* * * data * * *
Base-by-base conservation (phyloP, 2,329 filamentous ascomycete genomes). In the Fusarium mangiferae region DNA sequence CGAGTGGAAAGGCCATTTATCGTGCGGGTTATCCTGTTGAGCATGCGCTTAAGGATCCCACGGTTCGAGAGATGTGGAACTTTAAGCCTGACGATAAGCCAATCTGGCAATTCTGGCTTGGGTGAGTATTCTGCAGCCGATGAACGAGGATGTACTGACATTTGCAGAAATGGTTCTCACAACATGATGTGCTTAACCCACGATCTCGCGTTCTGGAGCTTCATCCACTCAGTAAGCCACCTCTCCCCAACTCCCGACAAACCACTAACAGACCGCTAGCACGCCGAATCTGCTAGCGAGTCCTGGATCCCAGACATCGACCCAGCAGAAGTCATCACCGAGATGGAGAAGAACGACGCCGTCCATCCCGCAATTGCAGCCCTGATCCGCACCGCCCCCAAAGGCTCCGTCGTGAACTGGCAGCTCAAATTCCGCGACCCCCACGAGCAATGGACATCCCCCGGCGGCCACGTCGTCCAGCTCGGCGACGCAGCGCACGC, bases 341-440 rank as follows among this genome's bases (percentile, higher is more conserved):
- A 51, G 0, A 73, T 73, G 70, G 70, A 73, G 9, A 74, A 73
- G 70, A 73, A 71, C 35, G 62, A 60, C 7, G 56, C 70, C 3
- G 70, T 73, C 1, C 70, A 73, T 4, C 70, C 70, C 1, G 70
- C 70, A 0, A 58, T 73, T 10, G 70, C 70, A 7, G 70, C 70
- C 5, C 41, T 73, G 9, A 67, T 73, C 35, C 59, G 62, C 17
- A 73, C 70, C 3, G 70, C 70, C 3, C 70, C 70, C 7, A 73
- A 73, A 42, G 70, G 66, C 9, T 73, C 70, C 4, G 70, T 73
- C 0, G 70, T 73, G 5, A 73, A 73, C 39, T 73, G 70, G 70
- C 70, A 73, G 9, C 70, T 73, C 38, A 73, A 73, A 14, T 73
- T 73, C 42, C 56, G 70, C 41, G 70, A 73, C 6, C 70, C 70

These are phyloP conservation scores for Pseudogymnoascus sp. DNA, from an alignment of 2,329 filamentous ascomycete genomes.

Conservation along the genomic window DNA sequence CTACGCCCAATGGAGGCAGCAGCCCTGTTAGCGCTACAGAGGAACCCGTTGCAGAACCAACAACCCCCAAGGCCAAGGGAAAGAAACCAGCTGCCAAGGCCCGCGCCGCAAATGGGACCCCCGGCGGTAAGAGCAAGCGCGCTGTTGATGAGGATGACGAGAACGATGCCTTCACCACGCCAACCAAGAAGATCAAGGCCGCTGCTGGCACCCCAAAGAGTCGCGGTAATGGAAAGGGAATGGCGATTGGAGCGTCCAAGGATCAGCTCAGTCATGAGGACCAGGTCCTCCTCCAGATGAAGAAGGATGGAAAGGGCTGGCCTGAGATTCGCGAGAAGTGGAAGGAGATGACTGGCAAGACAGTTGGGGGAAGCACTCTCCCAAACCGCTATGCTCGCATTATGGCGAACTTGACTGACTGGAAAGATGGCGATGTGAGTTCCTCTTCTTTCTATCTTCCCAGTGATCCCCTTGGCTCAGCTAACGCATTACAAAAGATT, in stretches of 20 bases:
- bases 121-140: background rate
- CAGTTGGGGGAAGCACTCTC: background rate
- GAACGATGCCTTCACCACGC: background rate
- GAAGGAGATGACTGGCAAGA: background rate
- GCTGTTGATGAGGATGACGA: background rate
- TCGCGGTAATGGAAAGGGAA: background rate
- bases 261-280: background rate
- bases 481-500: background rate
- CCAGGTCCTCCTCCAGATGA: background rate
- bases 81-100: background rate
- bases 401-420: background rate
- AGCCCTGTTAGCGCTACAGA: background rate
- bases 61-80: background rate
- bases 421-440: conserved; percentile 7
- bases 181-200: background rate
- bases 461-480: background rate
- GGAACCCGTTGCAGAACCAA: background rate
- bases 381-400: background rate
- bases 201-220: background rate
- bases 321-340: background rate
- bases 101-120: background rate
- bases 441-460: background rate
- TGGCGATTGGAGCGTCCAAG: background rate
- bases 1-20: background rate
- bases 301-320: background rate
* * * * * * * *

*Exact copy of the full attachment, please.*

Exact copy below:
Base-by-base conservation (phyloP, 2,329 filamentous ascomycete genomes). In the Fusarium mangiferae region DNA sequence CGAGTGGAAAGGCCATTTATCGTGCGGGTTATCCTGTTGAGCATGCGCTTAAGGATCCCACGGTTCGAGAGATGTGGAACTTTAAGCCTGACGATAAGCCAATCTGGCAATTCTGGCTTGGGTGAGTATTCTGCAGCCGATGAACGAGGATGTACTGACATTTGCAGAAATGGTTCTCACAACATGATGTGCTTAACCCACGATCTCGCGTTCTGGAGCTTCATCCACTCAGTAAGCCACCTCTCCCCAACTCCCGACAAACCACTAACAGACCGCTAGCACGCCGAATCTGCTAGCGAGTCCTGGATCCCAGACATCGACCCAGCAGAAGTCATCACCGAGATGGAGAAGAACGACGCCGTCCATCCCGCAATTGCAGCCCTGATCCGCACCGCCCCCAAAGGCTCCGTCGTGAACTGGCAGCTCAAATTCCGCGACCCCCACGAGCAATGGACATCCCCCGGCGGCCACGTCGTCCAGCTCGGCGACGCAGCGCACGC, bases 341-440 rank as follows among this genome's bases (percentile, higher is more conserved):
- A 51, G 0, A 73, T 73, G 70, G 70, A 73, G 9, A 74, A 73
- G 70, A 73, A 71, C 35, G 62, A 60, C 7, G 56, C 70, C 3
- G 70, T 73, C 1, C 70, A 73, T 4, C 70, C 70, C 1, G 70
- C 70, A 0, A 58, T 73, T 10, G 70, C 70, A 7, G 70, C 70
- C 5, C 41, T 73, G 9, A 67, T 73, C 35, C 59, G 62, C 17
- A 73, C 70, C 3, G 70, C 70, C 3, C 70, C 70, C 7, A 73
- A 73, A 42, G 70, G 66, C 9, T 73, C 70, C 4, G 70, T 73
- C 0, G 70, T 73, G 5, A 73, A 73, C 39, T 73, G 70, G 70
- C 70, A 73, G 9, C 70, T 73, C 38, A 73, A 73, A 14, T 73
- T 73, C 42, C 56, G 70, C 41, G 70, A 73, C 6, C 70, C 70

These are phyloP conservation scores for Pseudogymnoascus sp. DNA, from an alignment of 2,329 filamentous ascomycete genomes.

Conservation along the genomic window DNA sequence CTACGCCCAATGGAGGCAGCAGCCCTGTTAGCGCTACAGAGGAACCCGTTGCAGAACCAACAACCCCCAAGGCCAAGGGAAAGAAACCAGCTGCCAAGGCCCGCGCCGCAAATGGGACCCCCGGCGGTAAGAGCAAGCGCGCTGTTGATGAGGATGACGAGAACGATGCCTTCACCACGCCAACCAAGAAGATCAAGGCCGCTGCTGGCACCCCAAAGAGTCGCGGTAATGGAAAGGGAATGGCGATTGGAGCGTCCAAGGATCAGCTCAGTCATGAGGACCAGGTCCTCCTCCAGATGAAGAAGGATGGAAAGGGCTGGCCTGAGATTCGCGAGAAGTGGAAGGAGATGACTGGCAAGACAGTTGGGGGAAGCACTCTCCCAAACCGCTATGCTCGCATTATGGCGAACTTGACTGACTGGAAAGATGGCGATGTGAGTTCCTCTTCTTTCTATCTTCCCAGTGATCCCCTTGGCTCAGCTAACGCATTACAAAAGATT, in stretches of 20 bases:
- bases 121-140: background rate
- CAGTTGGGGGAAGCACTCTC: background rate
- GAACGATGCCTTCACCACGC: background rate
- GAAGGAGATGACTGGCAAGA: background rate
- GCTGTTGATGAGGATGACGA: background rate
- TCGCGGTAATGGAAAGGGAA: background rate
- bases 261-280: background rate
- bases 481-500: background rate
- CCAGGTCCTCCTCCAGATGA: background rate
- bases 81-100: background rate
- bases 401-420: background rate
- AGCCCTGTTAGCGCTACAGA: background rate
- bases 61-80: background rate
- bases 421-440: conserved; percentile 7
- bases 181-200: background rate
- bases 461-480: background rate
- GGAACCCGTTGCAGAACCAA: background rate
- bases 381-400: background rate
- bases 201-220: background rate
- bases 321-340: background rate
- bases 101-120: background rate
- bases 441-460: background rate
- TGGCGATTGGAGCGTCCAAG: background rate
- bases 1-20: background rate
- bases 301-320: background rate